Present “Bachelorette” contestant Justin Glaze has apologized for a batch of resurfaced tweets from his teenage years.
Glaze, who’s now 27, allegedly belittled black ladies, promoted colorism and used homophobic slurs within the tweets, which popped up on Reddit over the weekend. The messages have been reportedly written between 2009 and 2011 when Glaze was a teen.
“… I’ve no subject with proudly owning up and apologizing from the underside of my coronary heart for the actually hurtful phrases that I used,” Glaze said on an episode “Bachelor Happy Hour” podcast that aired Monday evening.
“The very last thing that I need to do is run from it,” Glaze continued. “That’s not who I’m. I simply need to communicate from the center, and hopefully, folks will get an understanding of the place I used to be then versus the place I’m now.”
Glaze — who is vying for Katie Thurston’s affections on the present season of the ABC relationship present — stated that as a youngster, he was making an attempt to “slot in” with different children, which led to the web name-calling.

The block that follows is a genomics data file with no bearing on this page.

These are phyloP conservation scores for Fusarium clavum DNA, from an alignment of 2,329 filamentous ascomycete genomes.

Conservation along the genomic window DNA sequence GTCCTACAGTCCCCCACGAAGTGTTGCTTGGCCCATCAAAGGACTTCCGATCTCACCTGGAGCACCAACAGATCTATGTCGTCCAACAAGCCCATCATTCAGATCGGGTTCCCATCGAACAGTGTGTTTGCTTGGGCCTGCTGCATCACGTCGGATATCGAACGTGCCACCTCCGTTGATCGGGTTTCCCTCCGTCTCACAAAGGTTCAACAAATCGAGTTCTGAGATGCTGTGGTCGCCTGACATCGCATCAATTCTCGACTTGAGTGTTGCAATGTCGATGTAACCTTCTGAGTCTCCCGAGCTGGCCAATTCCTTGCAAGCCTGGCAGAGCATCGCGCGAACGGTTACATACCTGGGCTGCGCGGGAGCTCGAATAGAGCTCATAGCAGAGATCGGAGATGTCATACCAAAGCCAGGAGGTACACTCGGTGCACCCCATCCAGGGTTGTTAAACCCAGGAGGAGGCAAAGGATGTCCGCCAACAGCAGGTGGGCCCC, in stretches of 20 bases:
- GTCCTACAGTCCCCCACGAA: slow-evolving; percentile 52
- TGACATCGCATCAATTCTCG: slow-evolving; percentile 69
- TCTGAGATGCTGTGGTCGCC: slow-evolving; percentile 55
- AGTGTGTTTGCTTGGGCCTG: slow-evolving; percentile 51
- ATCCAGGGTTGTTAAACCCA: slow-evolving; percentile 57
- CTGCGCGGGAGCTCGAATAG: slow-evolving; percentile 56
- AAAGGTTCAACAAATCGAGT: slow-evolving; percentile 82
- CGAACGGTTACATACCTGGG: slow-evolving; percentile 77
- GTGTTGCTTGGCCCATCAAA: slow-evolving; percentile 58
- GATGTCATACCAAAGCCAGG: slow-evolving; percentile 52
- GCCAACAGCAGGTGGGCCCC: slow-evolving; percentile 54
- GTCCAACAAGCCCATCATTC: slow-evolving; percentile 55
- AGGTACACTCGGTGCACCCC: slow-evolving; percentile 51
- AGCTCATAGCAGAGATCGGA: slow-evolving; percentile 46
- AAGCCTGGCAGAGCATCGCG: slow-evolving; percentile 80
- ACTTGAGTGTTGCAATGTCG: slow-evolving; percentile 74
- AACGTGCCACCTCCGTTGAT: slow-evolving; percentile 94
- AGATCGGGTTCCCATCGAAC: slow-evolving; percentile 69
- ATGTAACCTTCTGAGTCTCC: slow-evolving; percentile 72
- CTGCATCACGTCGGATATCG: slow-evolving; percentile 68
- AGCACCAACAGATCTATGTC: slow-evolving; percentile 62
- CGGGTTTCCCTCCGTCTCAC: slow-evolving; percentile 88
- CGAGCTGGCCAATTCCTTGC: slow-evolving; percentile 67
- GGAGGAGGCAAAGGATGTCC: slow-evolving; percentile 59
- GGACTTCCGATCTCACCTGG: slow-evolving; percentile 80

“After I look again at 14-year-old Justin, I used to be in highschool and fairly frankly I used to be the kind of one who for no matter purpose felt the necessity to slot in and say humorous issues and sustain with what my friends have been doing and saying,” he stated. “The parents I had related to would throw round actually hurtful slurs that, on the time, I didn’t actually assume something of.”
The Baltimore native added that regardless of the tweets being written when he was a youngster, “these phrases shouldn’t have come out of my mouth.” He stated that he’s now “ashamed of the phrases that I used.”
The funding gross sales marketing consultant stated that he would by no means use these hurtful phrases now “as a result of I do know the load that they carry … I perceive how a lot allyship and help these teams that I offended want.”
He additionally admitted that “one of many greatest takeaways” for him on “The Bachelorette” was “having the ability to maintain myself accountable, which is one thing traditionally I wasn’t in a position to do.”